Notes for Preachers: Open-air Preaching

How much energy and time we have wasted in preaching the Gospel to those who do not need it, and to empty benches, while the multitudes for whom God intends it, and for whom we are the trustees of it, hear it not! We need moral courage, revived zeal, a new and enlarged conception of 1 Timothy 2:3-6; and a closer communion with "God our Saviour; who will have all men to be saved, and to come to the knowledge of the truth. For there is one God, and one Mediator between God and men, the man Christ Jesus; who gave Himself a ransom for all, to be testified in due time." Then we shall say we must carry the Gospel out to those to whom it is sent. Buildings and halls into which the sinners will not come are a curse to us if we are so bound to them and by them that our energies are spent uselessly in them. The Son of man is come to SEEK and to save that which is lost." And if we are to have any part in saving them we also must SEEK them, and for this we must go where they are to be found.

"The people won't come in," is a common saying, but why should we expect them to do so? Our commission is to "GO," and to "GO OUT" and more, to "GO OUT QUICKLY."

We have met that high-flown and falsely-called spirituality which says that the day for aggressive Gospel work is passed. Those who talk thus do not read their Bibles rightly, or believe them, or they would see that right on to the end, and consonant with the revived hope of the Lord's return, there must be a revival of the Gospel appeal. How blessed it is! With what music the appeal rings forth, "Let him that is athirst come. And whosoever will, let him take the water of life freely."

It is not for us to say when and how our brethren should carry this message to the thirsty whosoevers, but we know no better time than from 6:00 to 8:00 on a Sunday evening. At this time will be found in the crowded residential parts of the towns and villages thousands who never enter a building to hear the Word, and who would not even go to the market-place to hear it. Tired and disappointed women whose lives are a drudgery, and who have no hope for the future. We have seen them at this hour sit at their open doors or windows listening eagerly to the rest-giving message of the Saviour's care for them. And we feel sure that more can be reached in an hour in this way, than in a year by the ordinary method of indoor preaching.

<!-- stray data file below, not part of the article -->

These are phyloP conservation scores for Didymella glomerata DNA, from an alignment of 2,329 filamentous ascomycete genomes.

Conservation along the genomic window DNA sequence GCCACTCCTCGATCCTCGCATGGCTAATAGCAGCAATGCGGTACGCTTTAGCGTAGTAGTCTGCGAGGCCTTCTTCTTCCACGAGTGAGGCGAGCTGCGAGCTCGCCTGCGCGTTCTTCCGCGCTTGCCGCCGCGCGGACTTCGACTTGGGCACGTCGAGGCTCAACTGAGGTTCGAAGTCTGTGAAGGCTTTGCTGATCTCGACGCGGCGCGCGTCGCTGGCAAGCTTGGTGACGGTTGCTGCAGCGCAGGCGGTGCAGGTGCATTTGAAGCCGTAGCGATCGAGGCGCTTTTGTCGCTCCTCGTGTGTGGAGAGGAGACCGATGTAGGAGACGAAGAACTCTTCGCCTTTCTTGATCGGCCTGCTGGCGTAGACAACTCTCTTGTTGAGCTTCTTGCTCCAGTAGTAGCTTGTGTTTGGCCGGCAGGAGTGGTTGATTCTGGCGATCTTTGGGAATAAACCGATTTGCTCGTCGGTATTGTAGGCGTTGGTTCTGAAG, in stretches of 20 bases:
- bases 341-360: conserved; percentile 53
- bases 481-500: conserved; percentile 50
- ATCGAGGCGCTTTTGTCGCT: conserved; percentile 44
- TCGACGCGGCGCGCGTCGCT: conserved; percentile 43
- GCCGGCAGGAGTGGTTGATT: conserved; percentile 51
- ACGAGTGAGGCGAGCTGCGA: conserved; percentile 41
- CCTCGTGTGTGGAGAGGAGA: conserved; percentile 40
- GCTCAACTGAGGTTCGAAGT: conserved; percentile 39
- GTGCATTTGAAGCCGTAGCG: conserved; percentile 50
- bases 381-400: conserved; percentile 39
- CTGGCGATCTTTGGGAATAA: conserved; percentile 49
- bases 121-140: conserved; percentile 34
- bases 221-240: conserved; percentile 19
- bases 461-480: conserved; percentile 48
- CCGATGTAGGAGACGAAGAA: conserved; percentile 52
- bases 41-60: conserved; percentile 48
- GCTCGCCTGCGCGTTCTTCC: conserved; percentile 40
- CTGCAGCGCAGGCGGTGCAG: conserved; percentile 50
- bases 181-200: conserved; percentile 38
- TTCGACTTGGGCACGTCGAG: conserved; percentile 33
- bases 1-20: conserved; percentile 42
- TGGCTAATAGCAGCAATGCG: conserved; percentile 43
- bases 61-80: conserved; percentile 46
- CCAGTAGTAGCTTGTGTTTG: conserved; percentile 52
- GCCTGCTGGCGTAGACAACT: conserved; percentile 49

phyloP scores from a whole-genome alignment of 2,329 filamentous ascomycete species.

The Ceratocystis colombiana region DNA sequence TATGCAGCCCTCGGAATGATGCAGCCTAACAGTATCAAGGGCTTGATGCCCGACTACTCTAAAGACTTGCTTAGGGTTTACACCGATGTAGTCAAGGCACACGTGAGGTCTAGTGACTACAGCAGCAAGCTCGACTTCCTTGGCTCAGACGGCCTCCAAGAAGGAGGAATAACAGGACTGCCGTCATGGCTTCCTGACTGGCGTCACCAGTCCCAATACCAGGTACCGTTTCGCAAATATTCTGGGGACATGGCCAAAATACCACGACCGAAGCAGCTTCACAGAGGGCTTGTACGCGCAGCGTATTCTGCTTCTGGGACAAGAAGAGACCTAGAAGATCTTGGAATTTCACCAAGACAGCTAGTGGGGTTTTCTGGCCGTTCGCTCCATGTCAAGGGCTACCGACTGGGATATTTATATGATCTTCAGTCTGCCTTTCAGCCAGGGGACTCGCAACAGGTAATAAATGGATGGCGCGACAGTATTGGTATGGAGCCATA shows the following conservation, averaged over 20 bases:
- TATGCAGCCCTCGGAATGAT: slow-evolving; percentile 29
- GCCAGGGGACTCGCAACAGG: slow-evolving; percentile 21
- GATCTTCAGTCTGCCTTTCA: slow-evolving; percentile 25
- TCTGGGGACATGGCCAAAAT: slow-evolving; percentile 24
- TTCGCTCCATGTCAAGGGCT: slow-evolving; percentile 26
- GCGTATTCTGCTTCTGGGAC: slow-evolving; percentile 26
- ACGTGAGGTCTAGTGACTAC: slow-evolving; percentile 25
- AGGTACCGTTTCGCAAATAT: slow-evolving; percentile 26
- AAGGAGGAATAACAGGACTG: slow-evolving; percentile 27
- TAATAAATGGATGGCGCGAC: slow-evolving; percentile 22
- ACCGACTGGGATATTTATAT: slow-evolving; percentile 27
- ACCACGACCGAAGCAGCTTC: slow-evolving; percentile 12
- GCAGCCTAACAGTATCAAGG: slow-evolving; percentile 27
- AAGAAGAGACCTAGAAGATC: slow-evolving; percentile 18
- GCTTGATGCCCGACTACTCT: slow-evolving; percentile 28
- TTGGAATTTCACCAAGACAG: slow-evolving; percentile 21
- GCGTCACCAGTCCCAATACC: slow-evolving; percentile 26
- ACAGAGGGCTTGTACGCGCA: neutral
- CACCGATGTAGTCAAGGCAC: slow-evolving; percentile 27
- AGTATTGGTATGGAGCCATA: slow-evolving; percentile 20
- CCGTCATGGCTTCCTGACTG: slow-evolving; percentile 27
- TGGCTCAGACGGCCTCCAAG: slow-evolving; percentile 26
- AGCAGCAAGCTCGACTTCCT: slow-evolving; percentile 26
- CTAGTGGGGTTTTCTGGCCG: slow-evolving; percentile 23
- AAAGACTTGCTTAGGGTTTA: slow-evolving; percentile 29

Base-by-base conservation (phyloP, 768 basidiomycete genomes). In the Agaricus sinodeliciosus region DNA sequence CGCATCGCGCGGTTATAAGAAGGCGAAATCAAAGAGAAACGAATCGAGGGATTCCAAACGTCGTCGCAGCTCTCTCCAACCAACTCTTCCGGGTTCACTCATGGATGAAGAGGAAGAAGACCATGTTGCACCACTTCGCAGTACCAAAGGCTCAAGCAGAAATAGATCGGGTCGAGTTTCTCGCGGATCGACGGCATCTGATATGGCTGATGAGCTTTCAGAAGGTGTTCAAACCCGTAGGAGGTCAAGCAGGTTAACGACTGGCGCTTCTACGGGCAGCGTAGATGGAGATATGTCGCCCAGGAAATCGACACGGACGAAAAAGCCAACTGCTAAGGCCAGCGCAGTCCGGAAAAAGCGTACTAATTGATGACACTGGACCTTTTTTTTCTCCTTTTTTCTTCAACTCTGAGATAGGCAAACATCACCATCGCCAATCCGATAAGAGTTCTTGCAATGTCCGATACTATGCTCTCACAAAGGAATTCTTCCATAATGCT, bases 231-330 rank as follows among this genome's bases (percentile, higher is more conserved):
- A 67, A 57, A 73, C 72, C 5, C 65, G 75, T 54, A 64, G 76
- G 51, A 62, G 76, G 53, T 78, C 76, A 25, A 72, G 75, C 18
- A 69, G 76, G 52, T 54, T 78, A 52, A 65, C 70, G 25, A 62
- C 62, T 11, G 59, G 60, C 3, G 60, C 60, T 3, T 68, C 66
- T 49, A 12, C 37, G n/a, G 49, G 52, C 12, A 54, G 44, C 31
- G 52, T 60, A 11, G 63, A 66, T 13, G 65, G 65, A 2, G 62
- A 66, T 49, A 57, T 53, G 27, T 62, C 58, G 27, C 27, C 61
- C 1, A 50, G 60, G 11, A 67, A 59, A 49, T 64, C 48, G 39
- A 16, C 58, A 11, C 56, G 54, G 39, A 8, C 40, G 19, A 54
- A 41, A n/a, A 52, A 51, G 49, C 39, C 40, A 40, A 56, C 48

Our absent Lord has entrusted us with the silver pound of the Gospel; it is our business to put it into circulation, to put it out to the best rate of interest, remembering that the day is coming when He will return to see how much each has gained by trading.

Here are a few extracts from the "Journal of John Wesley": —

"I preached at 8 p.m. at an open place. Many were there who never did and never would come to the room. Oh, what a victory would Satan gain, if he could put an end to field-preaching! But that I trust he never will — at least not till my head is laid low"

"I preached near the hospital to twice the people we should have had at the house. What marvel the devil does not like field-preaching! Neither do I! I like a commodious room, a soft cushion, a handsome pulpit. But where is my zeal if I do not trample all those under foot in order to save one more soul?"

"The want of field-preaching has been the cause of deadness here. I do not find any great increase in the work of God without it."